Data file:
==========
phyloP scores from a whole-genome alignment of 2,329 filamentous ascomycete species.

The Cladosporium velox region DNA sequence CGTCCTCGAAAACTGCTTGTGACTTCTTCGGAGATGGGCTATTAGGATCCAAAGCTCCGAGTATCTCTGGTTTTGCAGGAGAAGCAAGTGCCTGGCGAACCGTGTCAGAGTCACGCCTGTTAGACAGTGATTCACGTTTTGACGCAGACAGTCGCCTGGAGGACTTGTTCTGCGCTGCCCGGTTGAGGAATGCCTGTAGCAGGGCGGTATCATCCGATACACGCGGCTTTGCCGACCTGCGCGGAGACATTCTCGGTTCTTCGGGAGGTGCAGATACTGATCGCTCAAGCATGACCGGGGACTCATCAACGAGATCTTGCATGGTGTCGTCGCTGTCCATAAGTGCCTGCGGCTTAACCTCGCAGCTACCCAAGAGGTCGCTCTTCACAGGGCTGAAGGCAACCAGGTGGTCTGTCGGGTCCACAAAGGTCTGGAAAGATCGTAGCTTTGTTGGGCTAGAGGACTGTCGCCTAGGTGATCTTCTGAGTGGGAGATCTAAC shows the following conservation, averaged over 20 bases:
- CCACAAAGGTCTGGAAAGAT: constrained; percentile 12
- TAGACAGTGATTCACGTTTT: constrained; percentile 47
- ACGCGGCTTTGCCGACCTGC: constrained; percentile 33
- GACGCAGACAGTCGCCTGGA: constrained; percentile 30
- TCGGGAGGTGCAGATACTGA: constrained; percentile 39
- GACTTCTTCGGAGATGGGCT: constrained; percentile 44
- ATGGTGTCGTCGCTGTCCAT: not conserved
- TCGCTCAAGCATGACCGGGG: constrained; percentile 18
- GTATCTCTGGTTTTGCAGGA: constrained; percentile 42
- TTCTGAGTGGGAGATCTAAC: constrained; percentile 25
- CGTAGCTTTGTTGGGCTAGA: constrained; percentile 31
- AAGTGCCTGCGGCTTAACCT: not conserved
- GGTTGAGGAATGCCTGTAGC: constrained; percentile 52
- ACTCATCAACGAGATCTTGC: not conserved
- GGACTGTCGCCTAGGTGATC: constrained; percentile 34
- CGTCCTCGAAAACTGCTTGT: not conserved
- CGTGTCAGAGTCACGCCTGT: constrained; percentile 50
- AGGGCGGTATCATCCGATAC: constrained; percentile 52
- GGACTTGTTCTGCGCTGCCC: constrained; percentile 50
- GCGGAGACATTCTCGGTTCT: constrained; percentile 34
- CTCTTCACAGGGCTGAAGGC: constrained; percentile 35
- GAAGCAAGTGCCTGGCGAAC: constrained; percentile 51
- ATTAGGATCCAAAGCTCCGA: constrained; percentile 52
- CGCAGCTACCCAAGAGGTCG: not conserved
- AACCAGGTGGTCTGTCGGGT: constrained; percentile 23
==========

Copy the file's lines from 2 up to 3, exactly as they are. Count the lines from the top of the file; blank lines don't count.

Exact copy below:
The Cladosporium velox region DNA sequence CGTCCTCGAAAACTGCTTGTGACTTCTTCGGAGATGGGCTATTAGGATCCAAAGCTCCGAGTATCTCTGGTTTTGCAGGAGAAGCAAGTGCCTGGCGAACCGTGTCAGAGTCACGCCTGTTAGACAGTGATTCACGTTTTGACGCAGACAGTCGCCTGGAGGACTTGTTCTGCGCTGCCCGGTTGAGGAATGCCTGTAGCAGGGCGGTATCATCCGATACACGCGGCTTTGCCGACCTGCGCGGAGACATTCTCGGTTCTTCGGGAGGTGCAGATACTGATCGCTCAAGCATGACCGGGGACTCATCAACGAGATCTTGCATGGTGTCGTCGCTGTCCATAAGTGCCTGCGGCTTAACCTCGCAGCTACCCAAGAGGTCGCTCTTCACAGGGCTGAAGGCAACCAGGTGGTCTGTCGGGTCCACAAAGGTCTGGAAAGATCGTAGCTTTGTTGGGCTAGAGGACTGTCGCCTAGGTGATCTTCTGAGTGGGAGATCTAAC shows the following conservation, averaged over 20 bases:
- CCACAAAGGTCTGGAAAGAT: constrained; percentile 12